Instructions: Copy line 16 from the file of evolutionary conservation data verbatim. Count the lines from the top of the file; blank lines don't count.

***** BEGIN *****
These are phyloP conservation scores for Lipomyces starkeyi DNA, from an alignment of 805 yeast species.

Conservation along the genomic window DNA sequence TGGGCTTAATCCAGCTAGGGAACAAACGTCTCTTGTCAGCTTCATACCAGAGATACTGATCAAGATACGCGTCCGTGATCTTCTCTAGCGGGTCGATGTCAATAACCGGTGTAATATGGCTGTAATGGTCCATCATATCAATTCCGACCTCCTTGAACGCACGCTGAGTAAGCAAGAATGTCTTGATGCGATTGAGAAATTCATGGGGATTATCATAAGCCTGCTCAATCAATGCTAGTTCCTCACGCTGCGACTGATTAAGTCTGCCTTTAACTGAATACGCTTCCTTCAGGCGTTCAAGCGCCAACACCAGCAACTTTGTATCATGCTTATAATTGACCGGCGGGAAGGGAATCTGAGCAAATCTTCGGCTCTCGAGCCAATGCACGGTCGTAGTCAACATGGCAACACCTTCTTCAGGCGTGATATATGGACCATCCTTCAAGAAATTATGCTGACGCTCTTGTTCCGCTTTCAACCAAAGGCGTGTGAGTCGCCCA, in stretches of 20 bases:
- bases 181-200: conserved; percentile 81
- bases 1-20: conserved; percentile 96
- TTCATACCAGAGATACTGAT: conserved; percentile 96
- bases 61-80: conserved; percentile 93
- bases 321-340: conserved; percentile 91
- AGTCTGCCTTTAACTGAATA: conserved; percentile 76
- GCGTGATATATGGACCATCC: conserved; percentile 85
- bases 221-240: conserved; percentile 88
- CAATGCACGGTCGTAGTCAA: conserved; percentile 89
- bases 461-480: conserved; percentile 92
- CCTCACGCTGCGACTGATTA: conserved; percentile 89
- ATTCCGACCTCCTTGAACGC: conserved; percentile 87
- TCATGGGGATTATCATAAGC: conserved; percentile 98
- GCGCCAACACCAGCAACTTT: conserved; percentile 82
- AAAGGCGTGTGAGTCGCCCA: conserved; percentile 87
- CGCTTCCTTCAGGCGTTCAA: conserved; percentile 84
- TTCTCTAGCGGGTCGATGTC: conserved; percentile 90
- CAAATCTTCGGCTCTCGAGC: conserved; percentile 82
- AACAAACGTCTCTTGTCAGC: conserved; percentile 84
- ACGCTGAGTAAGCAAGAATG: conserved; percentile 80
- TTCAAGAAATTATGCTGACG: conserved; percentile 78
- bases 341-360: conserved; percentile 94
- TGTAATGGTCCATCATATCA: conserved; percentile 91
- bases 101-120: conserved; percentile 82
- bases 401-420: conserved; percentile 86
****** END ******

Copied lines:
- GCGCCAACACCAGCAACTTT: conserved; percentile 82